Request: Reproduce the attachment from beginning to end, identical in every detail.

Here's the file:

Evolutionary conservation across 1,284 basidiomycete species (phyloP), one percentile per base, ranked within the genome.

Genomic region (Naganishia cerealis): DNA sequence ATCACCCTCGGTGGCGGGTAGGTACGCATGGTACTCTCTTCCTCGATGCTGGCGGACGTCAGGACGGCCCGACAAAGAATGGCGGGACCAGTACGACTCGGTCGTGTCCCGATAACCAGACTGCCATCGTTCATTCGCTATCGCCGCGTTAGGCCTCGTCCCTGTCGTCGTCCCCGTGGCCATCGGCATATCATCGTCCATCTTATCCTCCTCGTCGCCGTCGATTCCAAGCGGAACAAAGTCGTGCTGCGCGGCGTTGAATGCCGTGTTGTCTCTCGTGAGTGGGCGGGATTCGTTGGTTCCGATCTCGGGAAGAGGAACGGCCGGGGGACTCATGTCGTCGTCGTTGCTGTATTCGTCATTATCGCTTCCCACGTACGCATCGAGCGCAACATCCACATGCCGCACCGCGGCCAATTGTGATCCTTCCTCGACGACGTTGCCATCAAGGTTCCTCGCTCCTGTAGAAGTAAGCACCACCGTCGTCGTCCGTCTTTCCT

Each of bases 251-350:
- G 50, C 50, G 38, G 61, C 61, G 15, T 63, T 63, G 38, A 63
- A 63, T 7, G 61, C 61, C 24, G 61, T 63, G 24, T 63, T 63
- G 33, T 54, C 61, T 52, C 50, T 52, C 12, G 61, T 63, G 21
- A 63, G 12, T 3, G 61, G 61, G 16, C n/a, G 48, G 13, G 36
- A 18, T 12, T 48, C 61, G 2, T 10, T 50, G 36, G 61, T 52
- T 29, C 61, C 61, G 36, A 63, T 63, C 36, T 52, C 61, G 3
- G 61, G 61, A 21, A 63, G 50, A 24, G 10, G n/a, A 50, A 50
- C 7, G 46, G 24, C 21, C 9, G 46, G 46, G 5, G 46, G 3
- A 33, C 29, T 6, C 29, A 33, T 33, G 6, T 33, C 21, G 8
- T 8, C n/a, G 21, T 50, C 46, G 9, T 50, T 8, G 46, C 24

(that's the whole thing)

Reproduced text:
Evolutionary conservation across 1,284 basidiomycete species (phyloP), one percentile per base, ranked within the genome.

Genomic region (Naganishia cerealis): DNA sequence ATCACCCTCGGTGGCGGGTAGGTACGCATGGTACTCTCTTCCTCGATGCTGGCGGACGTCAGGACGGCCCGACAAAGAATGGCGGGACCAGTACGACTCGGTCGTGTCCCGATAACCAGACTGCCATCGTTCATTCGCTATCGCCGCGTTAGGCCTCGTCCCTGTCGTCGTCCCCGTGGCCATCGGCATATCATCGTCCATCTTATCCTCCTCGTCGCCGTCGATTCCAAGCGGAACAAAGTCGTGCTGCGCGGCGTTGAATGCCGTGTTGTCTCTCGTGAGTGGGCGGGATTCGTTGGTTCCGATCTCGGGAAGAGGAACGGCCGGGGGACTCATGTCGTCGTCGTTGCTGTATTCGTCATTATCGCTTCCCACGTACGCATCGAGCGCAACATCCACATGCCGCACCGCGGCCAATTGTGATCCTTCCTCGACGACGTTGCCATCAAGGTTCCTCGCTCCTGTAGAAGTAAGCACCACCGTCGTCGTCCGTCTTTCCT

Each of bases 251-350:
- G 50, C 50, G 38, G 61, C 61, G 15, T 63, T 63, G 38, A 63
- A 63, T 7, G 61, C 61, C 24, G 61, T 63, G 24, T 63, T 63
- G 33, T 54, C 61, T 52, C 50, T 52, C 12, G 61, T 63, G 21
- A 63, G 12, T 3, G 61, G 61, G 16, C n/a, G 48, G 13, G 36
- A 18, T 12, T 48, C 61, G 2, T 10, T 50, G 36, G 61, T 52
- T 29, C 61, C 61, G 36, A 63, T 63, C 36, T 52, C 61, G 3
- G 61, G 61, A 21, A 63, G 50, A 24, G 10, G n/a, A 50, A 50
- C 7, G 46, G 24, C 21, C 9, G 46, G 46, G 5, G 46, G 3
- A 33, C 29, T 6, C 29, A 33, T 33, G 6, T 33, C 21, G 8
- T 8, C n/a, G 21, T 50, C 46, G 9, T 50, T 8, G 46, C 24